Sunday, October 11, 2009

Consort Profile: Maria Theresa of Spain

One of the most well known yet over-shadowed consorts of royal history must be Maria Theresa of Spain, wife of the simultaneously marvelous and immoral King Louis XIV of France. She was born Infanta Maria Teresa of Spain at El Escorial to King Felipe IV in 1638 with the blood of many famous Spanish, Austrian, Italian and French royals in her veins. Her mother, Elizabeth of France, died when she was only 6 and though her father adored her she was often neglected by her stepmother. In 1660, after a long series of negotiations, she left Spain and her beloved father in tears to be married to King Louis XIV of France.

At first all was happiness and splendor between Maria Theresa and Louis. The public adored them both; the handsome glorious monarch and his beautiful, devoutly religious wife. However, Maria Theresa’s sweet tooth soon caused her to put on weight and though the king continued to do his marital duty every night he soon began enjoying a long succession of mistresses which greatly distressed the queen and she became more and more withdrawn, comforted by her faith and her collection of dwarves (her ladies in waiting being potential distractions for Louis). However, Maria Theresa was never vindictive and would easily forgive husband and mistresses alike when they sought it of her.

At court, Maria Theresa became very close to her aunt and mother-in-law Queen Anne who had largely been behind the match as a way to bring peace to her two countries of France and Spain. In November of 1661 she gave birth to a son and Spanish musicians played below her chamber to remind her of home though it did nothing to relieve her distress. Nonetheless, within a few months she was pregnant again. In time she would give Louis XIV six children though the King’s infidelities only increased over time. She finally seemed to accept this as a fact of life and stopped complaining, at least so openly about it. It also helped that Louis was always very kind to her, insisted that all treat her with the greatest respect and it was, unfortunately, hardly an unheard of thing. She tolerated Madame de Montespan and even became rather friendly with Madame de Maintenon who actually pushed Louis to give Maria Theresa more attention and for which the Queen was grateful.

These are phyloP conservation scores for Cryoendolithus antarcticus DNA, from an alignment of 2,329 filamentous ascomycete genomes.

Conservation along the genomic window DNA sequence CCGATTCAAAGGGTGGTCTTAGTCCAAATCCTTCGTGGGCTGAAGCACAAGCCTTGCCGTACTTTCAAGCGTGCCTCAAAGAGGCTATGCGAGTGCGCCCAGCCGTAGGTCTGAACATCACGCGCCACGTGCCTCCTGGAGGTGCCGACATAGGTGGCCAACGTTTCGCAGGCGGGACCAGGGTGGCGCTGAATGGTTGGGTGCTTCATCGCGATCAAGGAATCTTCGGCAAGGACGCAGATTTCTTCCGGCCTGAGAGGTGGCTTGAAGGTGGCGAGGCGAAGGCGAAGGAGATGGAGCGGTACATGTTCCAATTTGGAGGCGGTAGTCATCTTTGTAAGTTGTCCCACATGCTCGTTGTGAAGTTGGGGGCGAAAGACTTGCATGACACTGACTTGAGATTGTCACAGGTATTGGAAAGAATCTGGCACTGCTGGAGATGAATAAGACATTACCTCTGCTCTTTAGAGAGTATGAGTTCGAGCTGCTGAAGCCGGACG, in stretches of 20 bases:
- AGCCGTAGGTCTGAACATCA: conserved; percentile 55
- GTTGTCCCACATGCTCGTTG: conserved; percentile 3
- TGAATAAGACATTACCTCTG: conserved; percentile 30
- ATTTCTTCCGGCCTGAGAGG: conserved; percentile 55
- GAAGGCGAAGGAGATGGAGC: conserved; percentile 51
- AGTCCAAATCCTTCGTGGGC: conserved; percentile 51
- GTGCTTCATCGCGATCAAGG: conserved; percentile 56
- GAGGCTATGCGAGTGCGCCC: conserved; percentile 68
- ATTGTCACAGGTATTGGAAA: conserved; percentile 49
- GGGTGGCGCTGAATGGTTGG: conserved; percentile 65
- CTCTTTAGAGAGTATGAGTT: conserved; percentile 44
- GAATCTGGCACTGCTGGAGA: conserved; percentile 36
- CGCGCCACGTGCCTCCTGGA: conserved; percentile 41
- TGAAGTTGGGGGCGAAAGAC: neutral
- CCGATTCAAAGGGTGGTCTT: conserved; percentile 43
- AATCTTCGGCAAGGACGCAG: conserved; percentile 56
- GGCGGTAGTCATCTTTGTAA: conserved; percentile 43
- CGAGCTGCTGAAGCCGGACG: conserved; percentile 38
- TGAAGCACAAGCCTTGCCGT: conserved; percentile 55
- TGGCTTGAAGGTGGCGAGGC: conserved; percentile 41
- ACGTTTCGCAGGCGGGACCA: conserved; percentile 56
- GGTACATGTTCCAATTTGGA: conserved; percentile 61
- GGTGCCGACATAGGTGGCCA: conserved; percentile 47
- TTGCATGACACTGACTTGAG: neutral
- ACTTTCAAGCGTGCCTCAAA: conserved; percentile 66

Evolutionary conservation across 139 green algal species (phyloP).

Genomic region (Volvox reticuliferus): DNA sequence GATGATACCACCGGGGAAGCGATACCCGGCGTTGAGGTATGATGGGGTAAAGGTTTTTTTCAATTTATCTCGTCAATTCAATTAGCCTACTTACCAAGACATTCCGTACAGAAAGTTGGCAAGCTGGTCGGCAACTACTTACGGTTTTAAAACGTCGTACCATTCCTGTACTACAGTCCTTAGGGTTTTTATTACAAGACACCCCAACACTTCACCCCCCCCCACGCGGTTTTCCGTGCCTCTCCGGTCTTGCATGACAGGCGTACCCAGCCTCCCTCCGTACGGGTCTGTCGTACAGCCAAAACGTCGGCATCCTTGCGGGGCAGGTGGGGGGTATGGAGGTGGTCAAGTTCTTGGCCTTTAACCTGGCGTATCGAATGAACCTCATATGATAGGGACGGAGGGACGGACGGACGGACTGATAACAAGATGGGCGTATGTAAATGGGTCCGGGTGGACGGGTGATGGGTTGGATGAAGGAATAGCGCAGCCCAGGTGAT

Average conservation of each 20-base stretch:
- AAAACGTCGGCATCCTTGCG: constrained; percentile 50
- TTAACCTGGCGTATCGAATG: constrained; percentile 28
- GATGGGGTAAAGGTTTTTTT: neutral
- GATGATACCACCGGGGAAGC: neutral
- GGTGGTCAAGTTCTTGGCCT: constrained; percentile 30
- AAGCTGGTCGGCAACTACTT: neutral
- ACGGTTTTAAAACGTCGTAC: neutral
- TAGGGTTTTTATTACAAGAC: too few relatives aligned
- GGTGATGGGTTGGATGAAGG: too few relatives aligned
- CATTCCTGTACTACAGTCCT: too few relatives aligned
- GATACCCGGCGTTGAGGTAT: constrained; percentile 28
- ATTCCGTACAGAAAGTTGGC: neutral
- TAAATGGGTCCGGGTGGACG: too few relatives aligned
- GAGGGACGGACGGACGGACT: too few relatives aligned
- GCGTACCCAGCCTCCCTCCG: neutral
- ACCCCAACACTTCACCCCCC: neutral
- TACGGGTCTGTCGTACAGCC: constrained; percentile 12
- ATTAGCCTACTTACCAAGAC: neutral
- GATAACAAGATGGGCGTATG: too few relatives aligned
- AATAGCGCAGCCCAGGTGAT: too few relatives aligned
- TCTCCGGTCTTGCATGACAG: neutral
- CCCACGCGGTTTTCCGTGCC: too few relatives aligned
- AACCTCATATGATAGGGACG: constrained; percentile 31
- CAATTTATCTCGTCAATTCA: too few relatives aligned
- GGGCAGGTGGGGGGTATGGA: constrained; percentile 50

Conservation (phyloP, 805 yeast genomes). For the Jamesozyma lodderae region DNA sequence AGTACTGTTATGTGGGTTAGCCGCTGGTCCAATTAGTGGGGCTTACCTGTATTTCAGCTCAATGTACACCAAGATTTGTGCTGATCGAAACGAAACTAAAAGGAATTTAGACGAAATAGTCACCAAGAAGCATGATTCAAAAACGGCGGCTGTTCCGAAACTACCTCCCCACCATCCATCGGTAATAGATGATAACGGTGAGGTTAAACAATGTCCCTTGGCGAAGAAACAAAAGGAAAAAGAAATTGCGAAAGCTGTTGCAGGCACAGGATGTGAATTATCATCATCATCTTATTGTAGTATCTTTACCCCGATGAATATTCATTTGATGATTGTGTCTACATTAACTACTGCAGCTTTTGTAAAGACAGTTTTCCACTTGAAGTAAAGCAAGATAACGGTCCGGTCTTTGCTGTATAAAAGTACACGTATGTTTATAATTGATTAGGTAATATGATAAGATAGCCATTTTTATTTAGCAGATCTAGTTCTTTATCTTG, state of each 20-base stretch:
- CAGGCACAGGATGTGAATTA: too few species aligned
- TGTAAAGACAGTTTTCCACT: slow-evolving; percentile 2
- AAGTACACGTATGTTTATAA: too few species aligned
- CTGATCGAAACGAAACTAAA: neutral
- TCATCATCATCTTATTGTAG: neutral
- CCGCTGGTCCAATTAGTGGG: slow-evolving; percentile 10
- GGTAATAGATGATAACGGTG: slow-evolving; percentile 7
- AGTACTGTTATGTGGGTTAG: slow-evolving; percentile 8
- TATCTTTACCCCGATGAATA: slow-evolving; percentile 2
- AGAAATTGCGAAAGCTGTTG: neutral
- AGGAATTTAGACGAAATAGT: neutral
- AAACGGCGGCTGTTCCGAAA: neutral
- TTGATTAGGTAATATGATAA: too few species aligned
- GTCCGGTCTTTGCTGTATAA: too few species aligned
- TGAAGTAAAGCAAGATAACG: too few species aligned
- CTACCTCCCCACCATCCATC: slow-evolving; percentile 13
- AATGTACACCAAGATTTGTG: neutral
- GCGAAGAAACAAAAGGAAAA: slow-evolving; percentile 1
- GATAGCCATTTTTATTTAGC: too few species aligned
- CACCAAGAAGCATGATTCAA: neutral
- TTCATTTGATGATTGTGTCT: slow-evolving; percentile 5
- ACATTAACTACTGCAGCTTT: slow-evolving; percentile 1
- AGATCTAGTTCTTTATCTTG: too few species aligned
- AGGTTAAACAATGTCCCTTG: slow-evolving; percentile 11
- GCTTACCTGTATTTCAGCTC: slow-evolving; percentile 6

Maria Theresa did act as regent on one occasion while Louis was at the front but most viewed her as rather unintelligent. This, however, was more probably due to her reserved and pious nature rather than any real lacking on her part. In 1683 a tumor was discovered under her arm and it quickly became problematic and extremely painful. Her health failed quickly and she finally found relief from her agony when she died on July 30, 1683. Louis XIV said of her death, “This is the first trouble which she has given me”. She was given a lavish funeral, fitting for a woman who had been such a faithful, dutiful and tolerant queen consort.

It should also be noted that Maria Theresa is (possibly) the Queen who actually said, “Let them eat cake” which is often attributed to Queen Marie Antoinette. However, the actual quote was an innocent remark, taken out of context and referred to a simple sweet bread that the peasants usually had plenty of and it was that; not an elaborate frosted cake which would have been eaten by the nobility, to which the Queen referred.


  1. According to Antonia Fraser, it was Anne of Austria, Louis XIV's mother, who reputedly made the remark about brioche during the civil war of the Fronde (1648-53).

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